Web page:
Tuesday, 31 July 2007

The life I never had

I just finished reading a couple of new blogs...one is from a new writer I'm hiring, the other is her sister's blog. And I found the life I never had....

I read about close families and having neighborhood girl friends to share the baby years and toddler years as they raise their families together. About getting together with friends from high school year after year to see familes form and grow. I read about family trips and dads who loved their kids ...

I found the life I always wanted, and never had.

I think one of the reasons I moved to Utah for college was because I knew that I wanted a family and a life like that. I always tell people I moved because as a child of South Florida, I was anxious to experience mountains and snow. And that is partially true. It all looked so dramatic ...towering mountains, fields of pure white snow, spring meadows filled with wildflowers. But what I don't ever tell them is that I moved because I wanted a different kind of family.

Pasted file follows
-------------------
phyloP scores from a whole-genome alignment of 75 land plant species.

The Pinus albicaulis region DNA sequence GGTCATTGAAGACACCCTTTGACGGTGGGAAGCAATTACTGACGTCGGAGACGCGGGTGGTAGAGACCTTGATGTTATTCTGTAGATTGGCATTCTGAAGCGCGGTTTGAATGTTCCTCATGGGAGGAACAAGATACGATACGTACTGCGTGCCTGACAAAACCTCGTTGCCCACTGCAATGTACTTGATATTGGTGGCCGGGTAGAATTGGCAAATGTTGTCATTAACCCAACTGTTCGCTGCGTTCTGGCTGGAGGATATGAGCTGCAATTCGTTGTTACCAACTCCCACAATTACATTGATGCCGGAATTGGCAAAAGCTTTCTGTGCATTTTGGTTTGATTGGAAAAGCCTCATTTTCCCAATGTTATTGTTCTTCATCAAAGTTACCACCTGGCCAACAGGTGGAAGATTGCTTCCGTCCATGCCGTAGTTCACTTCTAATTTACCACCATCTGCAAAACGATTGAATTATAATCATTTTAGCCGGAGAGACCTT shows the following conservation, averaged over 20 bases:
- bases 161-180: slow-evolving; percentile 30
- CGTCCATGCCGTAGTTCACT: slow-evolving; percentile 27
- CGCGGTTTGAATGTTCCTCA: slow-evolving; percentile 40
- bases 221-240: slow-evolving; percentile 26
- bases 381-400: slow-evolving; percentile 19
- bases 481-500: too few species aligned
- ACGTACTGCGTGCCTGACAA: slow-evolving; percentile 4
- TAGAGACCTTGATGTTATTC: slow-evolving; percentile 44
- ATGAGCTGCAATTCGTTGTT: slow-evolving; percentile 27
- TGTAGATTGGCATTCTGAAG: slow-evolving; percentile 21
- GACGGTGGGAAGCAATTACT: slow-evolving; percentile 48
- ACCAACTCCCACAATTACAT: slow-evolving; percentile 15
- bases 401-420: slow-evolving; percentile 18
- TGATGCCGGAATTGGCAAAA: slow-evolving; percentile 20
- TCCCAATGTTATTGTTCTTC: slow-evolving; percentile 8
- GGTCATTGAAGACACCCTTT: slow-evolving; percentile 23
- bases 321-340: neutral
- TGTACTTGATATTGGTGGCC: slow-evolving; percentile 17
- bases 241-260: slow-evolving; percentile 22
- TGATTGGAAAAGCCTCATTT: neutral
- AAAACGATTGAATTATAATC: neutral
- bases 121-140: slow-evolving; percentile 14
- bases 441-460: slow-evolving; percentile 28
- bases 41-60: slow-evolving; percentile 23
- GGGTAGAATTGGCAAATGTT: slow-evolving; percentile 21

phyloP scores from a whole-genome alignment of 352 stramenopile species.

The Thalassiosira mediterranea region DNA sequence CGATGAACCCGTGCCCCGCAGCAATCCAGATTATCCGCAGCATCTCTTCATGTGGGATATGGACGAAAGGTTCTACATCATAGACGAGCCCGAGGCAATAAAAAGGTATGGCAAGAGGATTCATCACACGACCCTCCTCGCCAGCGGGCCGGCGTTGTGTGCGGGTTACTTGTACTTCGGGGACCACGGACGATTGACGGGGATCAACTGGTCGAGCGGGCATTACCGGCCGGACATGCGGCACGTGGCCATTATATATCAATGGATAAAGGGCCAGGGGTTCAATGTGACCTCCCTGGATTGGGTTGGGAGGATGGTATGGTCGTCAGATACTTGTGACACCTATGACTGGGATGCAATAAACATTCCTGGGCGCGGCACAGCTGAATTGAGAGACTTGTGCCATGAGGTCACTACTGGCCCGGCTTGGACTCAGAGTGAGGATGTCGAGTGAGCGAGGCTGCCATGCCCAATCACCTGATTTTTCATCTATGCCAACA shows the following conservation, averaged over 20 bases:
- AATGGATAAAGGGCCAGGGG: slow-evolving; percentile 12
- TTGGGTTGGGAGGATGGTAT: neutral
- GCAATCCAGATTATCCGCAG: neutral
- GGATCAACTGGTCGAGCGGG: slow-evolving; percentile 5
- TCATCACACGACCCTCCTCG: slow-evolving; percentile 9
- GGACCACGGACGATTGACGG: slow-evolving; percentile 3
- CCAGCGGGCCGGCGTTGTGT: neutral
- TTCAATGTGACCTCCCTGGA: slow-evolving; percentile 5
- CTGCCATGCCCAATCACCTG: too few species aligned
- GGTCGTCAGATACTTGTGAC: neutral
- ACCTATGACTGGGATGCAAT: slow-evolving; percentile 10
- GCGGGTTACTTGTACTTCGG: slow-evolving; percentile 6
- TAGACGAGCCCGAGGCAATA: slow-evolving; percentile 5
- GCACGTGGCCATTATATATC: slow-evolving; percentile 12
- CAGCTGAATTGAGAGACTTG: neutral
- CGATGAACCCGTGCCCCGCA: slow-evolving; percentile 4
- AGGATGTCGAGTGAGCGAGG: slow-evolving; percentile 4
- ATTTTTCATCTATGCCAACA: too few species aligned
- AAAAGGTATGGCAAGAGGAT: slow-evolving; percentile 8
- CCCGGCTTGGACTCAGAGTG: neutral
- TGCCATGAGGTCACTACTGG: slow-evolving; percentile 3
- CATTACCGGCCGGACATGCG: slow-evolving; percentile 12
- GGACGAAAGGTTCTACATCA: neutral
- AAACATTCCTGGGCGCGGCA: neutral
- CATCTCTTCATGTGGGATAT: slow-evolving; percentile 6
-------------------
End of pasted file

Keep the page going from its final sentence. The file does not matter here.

Don't get me wrong...I grew up in a very good family. My parents loved us, and we had a good life. Trips, lessons, a nice home, beautiful clothes -- every THING a child could want. But from the beginnning, I was wired differently.

My mom, a brilliant woman who would have made a top notch doctor, became a nurse and then a homemaker, but never really fit into either of theose roles. She did them because when she graduated high school in the late 1950's, she was told that was where a woman belonged. She resented being at home. Hated cooking, would sooner have thrown herself from a tall building than ever sew, scrapbook, knit or do any sort of craft, found women's groups deadly dull, and had no interest in neighborhood get-togethers. We lived in the suburbs -- she was never a suburban wife. She was meant for different stuff -- feretting out tough diagnosis, or performing impossible surgeries. Think of Dr. House from the FOX TV show and you have my mom! I kid you not.

My mom wanted me to be and do all the things she never did. To be successful in a career, to be an achiever at the top of my field, if not in medicine, then in law, engineering or business. A tiger lady. Driven.

Unfortunately, I was not like my mom. I love to cook, to make things. I quilt. I do needlepoint and cross stitch. I scrapbook. And from as early as I could remember, I loved babies. I knew, from an early age, that I wanted a family.

That contrast was never so clear as when my mom "caught" me reading a Bride's Magazine. She snatched it from my hand and threw it into the trash. The next day, there was a copy of Ms. Magazine on my bedside. My mom had spoken.

I moved to Utah because I knew about Mormon families. I had Mormon friends. I loved their families. I saw exactly what I wanted there.